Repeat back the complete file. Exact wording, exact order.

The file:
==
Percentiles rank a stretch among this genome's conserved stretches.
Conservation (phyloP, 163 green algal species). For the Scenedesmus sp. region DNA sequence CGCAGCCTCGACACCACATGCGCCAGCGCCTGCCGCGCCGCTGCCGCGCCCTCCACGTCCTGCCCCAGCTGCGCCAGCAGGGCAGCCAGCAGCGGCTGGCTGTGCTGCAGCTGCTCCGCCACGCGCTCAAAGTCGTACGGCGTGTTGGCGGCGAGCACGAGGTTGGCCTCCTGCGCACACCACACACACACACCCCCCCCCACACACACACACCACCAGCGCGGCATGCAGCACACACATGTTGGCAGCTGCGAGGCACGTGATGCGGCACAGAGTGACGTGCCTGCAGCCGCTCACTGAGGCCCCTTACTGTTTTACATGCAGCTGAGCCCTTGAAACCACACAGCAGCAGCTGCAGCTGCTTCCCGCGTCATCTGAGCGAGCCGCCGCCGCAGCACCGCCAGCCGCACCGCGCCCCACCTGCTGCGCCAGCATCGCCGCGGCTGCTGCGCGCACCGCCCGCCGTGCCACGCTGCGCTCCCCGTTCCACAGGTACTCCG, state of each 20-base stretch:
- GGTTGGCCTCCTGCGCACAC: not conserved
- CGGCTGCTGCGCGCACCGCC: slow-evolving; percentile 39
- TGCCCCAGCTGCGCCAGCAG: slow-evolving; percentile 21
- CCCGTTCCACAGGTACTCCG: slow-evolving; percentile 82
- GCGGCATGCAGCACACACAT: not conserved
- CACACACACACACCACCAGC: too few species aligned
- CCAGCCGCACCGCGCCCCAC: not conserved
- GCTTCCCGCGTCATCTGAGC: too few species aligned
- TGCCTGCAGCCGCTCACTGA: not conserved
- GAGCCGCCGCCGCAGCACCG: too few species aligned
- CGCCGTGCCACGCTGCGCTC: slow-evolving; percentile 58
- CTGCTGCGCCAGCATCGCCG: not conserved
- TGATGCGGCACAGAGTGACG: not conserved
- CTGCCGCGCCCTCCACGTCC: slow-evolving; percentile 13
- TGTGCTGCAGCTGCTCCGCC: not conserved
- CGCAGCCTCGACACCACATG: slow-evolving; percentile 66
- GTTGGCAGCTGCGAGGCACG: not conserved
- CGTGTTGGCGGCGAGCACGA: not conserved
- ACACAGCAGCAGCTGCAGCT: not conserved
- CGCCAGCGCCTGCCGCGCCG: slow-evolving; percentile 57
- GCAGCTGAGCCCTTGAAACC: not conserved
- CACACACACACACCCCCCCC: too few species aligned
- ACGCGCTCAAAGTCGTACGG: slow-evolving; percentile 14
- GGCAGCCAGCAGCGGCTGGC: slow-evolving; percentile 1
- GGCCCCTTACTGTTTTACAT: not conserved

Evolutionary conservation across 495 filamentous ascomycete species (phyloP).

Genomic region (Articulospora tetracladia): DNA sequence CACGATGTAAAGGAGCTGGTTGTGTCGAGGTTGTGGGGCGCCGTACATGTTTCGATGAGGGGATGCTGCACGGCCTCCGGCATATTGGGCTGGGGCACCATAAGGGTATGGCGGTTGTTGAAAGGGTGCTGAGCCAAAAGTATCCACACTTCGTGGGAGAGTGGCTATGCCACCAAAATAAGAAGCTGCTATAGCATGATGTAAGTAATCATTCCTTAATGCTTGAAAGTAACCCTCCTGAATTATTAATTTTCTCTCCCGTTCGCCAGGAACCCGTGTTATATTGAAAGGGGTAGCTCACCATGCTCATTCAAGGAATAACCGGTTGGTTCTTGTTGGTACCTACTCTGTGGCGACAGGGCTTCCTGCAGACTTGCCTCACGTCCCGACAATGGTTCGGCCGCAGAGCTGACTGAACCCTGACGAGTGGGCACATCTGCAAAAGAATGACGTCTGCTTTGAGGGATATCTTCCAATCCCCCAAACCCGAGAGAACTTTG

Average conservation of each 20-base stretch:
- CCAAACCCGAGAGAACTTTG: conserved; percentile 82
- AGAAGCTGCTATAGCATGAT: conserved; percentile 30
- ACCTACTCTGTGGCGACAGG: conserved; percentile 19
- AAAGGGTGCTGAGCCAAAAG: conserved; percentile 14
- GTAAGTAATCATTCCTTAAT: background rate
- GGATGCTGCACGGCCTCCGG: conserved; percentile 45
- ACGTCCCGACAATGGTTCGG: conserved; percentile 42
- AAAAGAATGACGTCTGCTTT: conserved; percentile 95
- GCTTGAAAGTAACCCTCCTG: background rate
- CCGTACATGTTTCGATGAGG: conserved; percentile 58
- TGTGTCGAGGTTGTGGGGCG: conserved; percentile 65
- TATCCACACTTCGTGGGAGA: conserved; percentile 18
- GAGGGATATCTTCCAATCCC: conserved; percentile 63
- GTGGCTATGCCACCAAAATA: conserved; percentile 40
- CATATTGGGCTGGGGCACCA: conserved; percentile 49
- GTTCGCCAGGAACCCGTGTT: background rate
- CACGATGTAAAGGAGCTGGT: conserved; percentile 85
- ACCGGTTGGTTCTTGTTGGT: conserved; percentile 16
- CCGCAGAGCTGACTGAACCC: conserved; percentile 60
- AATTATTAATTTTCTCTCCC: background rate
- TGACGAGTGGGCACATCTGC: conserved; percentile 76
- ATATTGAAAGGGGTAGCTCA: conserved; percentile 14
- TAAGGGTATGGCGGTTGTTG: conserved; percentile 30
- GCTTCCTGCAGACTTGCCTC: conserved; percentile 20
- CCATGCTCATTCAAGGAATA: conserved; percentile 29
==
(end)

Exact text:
Percentiles rank a stretch among this genome's conserved stretches.
Conservation (phyloP, 163 green algal species). For the Scenedesmus sp. region DNA sequence CGCAGCCTCGACACCACATGCGCCAGCGCCTGCCGCGCCGCTGCCGCGCCCTCCACGTCCTGCCCCAGCTGCGCCAGCAGGGCAGCCAGCAGCGGCTGGCTGTGCTGCAGCTGCTCCGCCACGCGCTCAAAGTCGTACGGCGTGTTGGCGGCGAGCACGAGGTTGGCCTCCTGCGCACACCACACACACACACCCCCCCCCACACACACACACCACCAGCGCGGCATGCAGCACACACATGTTGGCAGCTGCGAGGCACGTGATGCGGCACAGAGTGACGTGCCTGCAGCCGCTCACTGAGGCCCCTTACTGTTTTACATGCAGCTGAGCCCTTGAAACCACACAGCAGCAGCTGCAGCTGCTTCCCGCGTCATCTGAGCGAGCCGCCGCCGCAGCACCGCCAGCCGCACCGCGCCCCACCTGCTGCGCCAGCATCGCCGCGGCTGCTGCGCGCACCGCCCGCCGTGCCACGCTGCGCTCCCCGTTCCACAGGTACTCCG, state of each 20-base stretch:
- GGTTGGCCTCCTGCGCACAC: not conserved
- CGGCTGCTGCGCGCACCGCC: slow-evolving; percentile 39
- TGCCCCAGCTGCGCCAGCAG: slow-evolving; percentile 21
- CCCGTTCCACAGGTACTCCG: slow-evolving; percentile 82
- GCGGCATGCAGCACACACAT: not conserved
- CACACACACACACCACCAGC: too few species aligned
- CCAGCCGCACCGCGCCCCAC: not conserved
- GCTTCCCGCGTCATCTGAGC: too few species aligned
- TGCCTGCAGCCGCTCACTGA: not conserved
- GAGCCGCCGCCGCAGCACCG: too few species aligned
- CGCCGTGCCACGCTGCGCTC: slow-evolving; percentile 58
- CTGCTGCGCCAGCATCGCCG: not conserved
- TGATGCGGCACAGAGTGACG: not conserved
- CTGCCGCGCCCTCCACGTCC: slow-evolving; percentile 13
- TGTGCTGCAGCTGCTCCGCC: not conserved
- CGCAGCCTCGACACCACATG: slow-evolving; percentile 66
- GTTGGCAGCTGCGAGGCACG: not conserved
- CGTGTTGGCGGCGAGCACGA: not conserved
- ACACAGCAGCAGCTGCAGCT: not conserved
- CGCCAGCGCCTGCCGCGCCG: slow-evolving; percentile 57
- GCAGCTGAGCCCTTGAAACC: not conserved
- CACACACACACACCCCCCCC: too few species aligned
- ACGCGCTCAAAGTCGTACGG: slow-evolving; percentile 14
- GGCAGCCAGCAGCGGCTGGC: slow-evolving; percentile 1
- GGCCCCTTACTGTTTTACAT: not conserved

Evolutionary conservation across 495 filamentous ascomycete species (phyloP).

Genomic region (Articulospora tetracladia): DNA sequence CACGATGTAAAGGAGCTGGTTGTGTCGAGGTTGTGGGGCGCCGTACATGTTTCGATGAGGGGATGCTGCACGGCCTCCGGCATATTGGGCTGGGGCACCATAAGGGTATGGCGGTTGTTGAAAGGGTGCTGAGCCAAAAGTATCCACACTTCGTGGGAGAGTGGCTATGCCACCAAAATAAGAAGCTGCTATAGCATGATGTAAGTAATCATTCCTTAATGCTTGAAAGTAACCCTCCTGAATTATTAATTTTCTCTCCCGTTCGCCAGGAACCCGTGTTATATTGAAAGGGGTAGCTCACCATGCTCATTCAAGGAATAACCGGTTGGTTCTTGTTGGTACCTACTCTGTGGCGACAGGGCTTCCTGCAGACTTGCCTCACGTCCCGACAATGGTTCGGCCGCAGAGCTGACTGAACCCTGACGAGTGGGCACATCTGCAAAAGAATGACGTCTGCTTTGAGGGATATCTTCCAATCCCCCAAACCCGAGAGAACTTTG

Average conservation of each 20-base stretch:
- CCAAACCCGAGAGAACTTTG: conserved; percentile 82
- AGAAGCTGCTATAGCATGAT: conserved; percentile 30
- ACCTACTCTGTGGCGACAGG: conserved; percentile 19
- AAAGGGTGCTGAGCCAAAAG: conserved; percentile 14
- GTAAGTAATCATTCCTTAAT: background rate
- GGATGCTGCACGGCCTCCGG: conserved; percentile 45
- ACGTCCCGACAATGGTTCGG: conserved; percentile 42
- AAAAGAATGACGTCTGCTTT: conserved; percentile 95
- GCTTGAAAGTAACCCTCCTG: background rate
- CCGTACATGTTTCGATGAGG: conserved; percentile 58
- TGTGTCGAGGTTGTGGGGCG: conserved; percentile 65
- TATCCACACTTCGTGGGAGA: conserved; percentile 18
- GAGGGATATCTTCCAATCCC: conserved; percentile 63
- GTGGCTATGCCACCAAAATA: conserved; percentile 40
- CATATTGGGCTGGGGCACCA: conserved; percentile 49
- GTTCGCCAGGAACCCGTGTT: background rate
- CACGATGTAAAGGAGCTGGT: conserved; percentile 85
- ACCGGTTGGTTCTTGTTGGT: conserved; percentile 16
- CCGCAGAGCTGACTGAACCC: conserved; percentile 60
- AATTATTAATTTTCTCTCCC: background rate
- TGACGAGTGGGCACATCTGC: conserved; percentile 76
- ATATTGAAAGGGGTAGCTCA: conserved; percentile 14
- TAAGGGTATGGCGGTTGTTG: conserved; percentile 30
- GCTTCCTGCAGACTTGCCTC: conserved; percentile 20
- CCATGCTCATTCAAGGAATA: conserved; percentile 29